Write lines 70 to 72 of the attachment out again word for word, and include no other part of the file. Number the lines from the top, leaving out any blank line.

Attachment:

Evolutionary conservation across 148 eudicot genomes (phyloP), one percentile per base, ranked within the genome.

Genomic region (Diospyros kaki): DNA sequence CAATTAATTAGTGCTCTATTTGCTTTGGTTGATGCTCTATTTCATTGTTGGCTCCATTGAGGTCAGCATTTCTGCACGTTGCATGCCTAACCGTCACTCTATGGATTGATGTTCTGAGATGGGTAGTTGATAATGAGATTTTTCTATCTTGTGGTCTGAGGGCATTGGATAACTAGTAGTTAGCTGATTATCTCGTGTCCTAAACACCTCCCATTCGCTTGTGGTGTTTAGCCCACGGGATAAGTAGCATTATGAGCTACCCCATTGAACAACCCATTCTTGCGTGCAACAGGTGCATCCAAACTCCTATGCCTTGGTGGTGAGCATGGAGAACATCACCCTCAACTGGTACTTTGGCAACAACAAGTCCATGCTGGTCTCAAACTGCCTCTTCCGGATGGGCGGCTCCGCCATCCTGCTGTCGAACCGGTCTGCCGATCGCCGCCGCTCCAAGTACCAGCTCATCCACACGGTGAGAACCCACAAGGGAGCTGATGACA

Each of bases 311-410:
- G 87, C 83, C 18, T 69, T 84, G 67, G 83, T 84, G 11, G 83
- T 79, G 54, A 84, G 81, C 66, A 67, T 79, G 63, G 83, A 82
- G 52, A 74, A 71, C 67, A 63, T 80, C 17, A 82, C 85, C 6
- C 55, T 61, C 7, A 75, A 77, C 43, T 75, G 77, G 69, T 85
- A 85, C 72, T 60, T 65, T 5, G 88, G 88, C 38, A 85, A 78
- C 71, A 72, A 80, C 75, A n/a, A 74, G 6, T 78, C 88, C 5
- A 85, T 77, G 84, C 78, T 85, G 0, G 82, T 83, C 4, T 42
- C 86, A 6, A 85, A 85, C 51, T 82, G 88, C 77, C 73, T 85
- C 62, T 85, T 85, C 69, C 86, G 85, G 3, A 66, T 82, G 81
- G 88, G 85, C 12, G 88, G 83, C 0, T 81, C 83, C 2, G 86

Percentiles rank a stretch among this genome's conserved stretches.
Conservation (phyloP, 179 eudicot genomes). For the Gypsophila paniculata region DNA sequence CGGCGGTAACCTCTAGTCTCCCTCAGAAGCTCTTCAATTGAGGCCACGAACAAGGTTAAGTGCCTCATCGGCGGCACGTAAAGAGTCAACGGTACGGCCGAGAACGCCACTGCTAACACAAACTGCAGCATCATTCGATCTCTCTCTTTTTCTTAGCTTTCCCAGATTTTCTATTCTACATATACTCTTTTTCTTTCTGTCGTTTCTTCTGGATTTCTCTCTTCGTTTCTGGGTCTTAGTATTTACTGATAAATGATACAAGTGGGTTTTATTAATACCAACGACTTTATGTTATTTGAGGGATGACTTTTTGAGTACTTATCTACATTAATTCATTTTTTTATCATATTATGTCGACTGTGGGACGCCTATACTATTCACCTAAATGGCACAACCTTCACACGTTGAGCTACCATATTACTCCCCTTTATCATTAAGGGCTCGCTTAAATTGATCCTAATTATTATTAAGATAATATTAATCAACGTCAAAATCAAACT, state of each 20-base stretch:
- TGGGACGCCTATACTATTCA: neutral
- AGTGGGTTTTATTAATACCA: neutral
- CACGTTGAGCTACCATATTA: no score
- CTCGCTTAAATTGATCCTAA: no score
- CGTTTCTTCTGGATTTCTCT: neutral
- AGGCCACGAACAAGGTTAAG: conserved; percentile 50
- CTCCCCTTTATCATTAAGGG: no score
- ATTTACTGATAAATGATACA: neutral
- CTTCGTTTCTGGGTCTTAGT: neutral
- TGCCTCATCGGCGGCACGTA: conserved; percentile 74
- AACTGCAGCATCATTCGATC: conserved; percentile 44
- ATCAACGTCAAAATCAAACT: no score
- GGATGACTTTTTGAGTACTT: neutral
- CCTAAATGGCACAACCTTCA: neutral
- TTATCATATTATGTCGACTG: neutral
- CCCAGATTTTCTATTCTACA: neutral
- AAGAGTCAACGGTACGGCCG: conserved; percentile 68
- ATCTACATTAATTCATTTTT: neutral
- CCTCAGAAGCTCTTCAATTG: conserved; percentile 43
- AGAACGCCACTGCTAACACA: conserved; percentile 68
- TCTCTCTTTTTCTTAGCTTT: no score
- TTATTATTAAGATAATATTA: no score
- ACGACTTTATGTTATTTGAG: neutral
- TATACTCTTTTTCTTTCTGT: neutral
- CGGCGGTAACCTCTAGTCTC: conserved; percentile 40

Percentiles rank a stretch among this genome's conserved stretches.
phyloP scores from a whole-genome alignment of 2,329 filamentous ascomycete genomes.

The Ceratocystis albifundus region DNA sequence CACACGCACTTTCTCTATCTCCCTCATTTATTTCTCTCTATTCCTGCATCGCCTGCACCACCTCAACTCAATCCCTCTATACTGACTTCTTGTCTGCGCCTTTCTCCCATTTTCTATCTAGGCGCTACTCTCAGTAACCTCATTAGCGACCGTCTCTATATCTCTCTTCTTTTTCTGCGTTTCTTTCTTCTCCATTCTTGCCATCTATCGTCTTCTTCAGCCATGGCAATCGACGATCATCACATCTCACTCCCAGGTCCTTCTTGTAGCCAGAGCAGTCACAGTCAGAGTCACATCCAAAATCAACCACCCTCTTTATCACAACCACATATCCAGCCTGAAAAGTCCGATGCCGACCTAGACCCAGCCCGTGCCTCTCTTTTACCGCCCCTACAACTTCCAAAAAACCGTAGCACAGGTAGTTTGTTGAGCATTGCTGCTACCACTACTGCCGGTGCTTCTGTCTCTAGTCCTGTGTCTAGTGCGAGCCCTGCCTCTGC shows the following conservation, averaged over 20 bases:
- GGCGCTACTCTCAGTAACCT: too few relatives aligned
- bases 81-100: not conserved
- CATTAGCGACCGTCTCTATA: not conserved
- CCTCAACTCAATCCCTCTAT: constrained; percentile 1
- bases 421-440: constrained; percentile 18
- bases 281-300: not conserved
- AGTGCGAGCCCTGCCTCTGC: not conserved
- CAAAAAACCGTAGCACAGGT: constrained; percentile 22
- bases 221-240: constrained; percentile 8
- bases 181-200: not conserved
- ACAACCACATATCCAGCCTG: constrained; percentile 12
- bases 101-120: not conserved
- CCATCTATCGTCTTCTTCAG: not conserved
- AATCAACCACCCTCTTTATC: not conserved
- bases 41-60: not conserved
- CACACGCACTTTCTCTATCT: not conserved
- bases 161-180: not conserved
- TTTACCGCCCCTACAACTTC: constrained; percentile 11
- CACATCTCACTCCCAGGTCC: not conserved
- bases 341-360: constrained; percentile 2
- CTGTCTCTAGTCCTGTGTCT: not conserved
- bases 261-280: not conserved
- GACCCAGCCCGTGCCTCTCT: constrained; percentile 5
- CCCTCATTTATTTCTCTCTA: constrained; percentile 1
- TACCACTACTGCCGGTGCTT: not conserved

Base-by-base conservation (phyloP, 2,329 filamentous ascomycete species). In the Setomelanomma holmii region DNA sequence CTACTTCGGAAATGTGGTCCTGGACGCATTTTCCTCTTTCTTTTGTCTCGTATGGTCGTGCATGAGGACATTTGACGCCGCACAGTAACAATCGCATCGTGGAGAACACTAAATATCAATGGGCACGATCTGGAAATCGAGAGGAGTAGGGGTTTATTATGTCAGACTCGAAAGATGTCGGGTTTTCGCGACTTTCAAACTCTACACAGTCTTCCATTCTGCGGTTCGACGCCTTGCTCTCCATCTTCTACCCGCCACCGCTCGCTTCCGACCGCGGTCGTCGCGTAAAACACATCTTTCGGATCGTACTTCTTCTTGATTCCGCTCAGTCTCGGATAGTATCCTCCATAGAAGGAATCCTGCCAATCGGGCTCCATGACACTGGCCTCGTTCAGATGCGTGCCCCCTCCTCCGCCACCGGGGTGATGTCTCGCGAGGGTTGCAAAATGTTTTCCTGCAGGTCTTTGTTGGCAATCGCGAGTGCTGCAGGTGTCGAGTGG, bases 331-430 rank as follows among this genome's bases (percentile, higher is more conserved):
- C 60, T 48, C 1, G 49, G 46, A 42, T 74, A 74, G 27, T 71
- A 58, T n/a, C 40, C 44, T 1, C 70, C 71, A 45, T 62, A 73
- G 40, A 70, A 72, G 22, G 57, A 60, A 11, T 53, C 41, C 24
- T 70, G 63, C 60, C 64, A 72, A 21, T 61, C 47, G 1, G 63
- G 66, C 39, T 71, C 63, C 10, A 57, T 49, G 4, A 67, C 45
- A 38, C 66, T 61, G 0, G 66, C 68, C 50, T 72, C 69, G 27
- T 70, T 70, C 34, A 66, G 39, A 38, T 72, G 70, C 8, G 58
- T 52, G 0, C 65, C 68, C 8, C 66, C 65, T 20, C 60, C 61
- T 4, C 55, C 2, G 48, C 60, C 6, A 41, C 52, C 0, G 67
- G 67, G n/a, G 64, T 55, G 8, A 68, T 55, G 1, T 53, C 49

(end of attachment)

- C 60, T 48, C 1, G 49, G 46, A 42, T 74, A 74, G 27, T 71
- A 58, T n/a, C 40, C 44, T 1, C 70, C 71, A 45, T 62, A 73
- G 40, A 70, A 72, G 22, G 57, A 60, A 11, T 53, C 41, C 24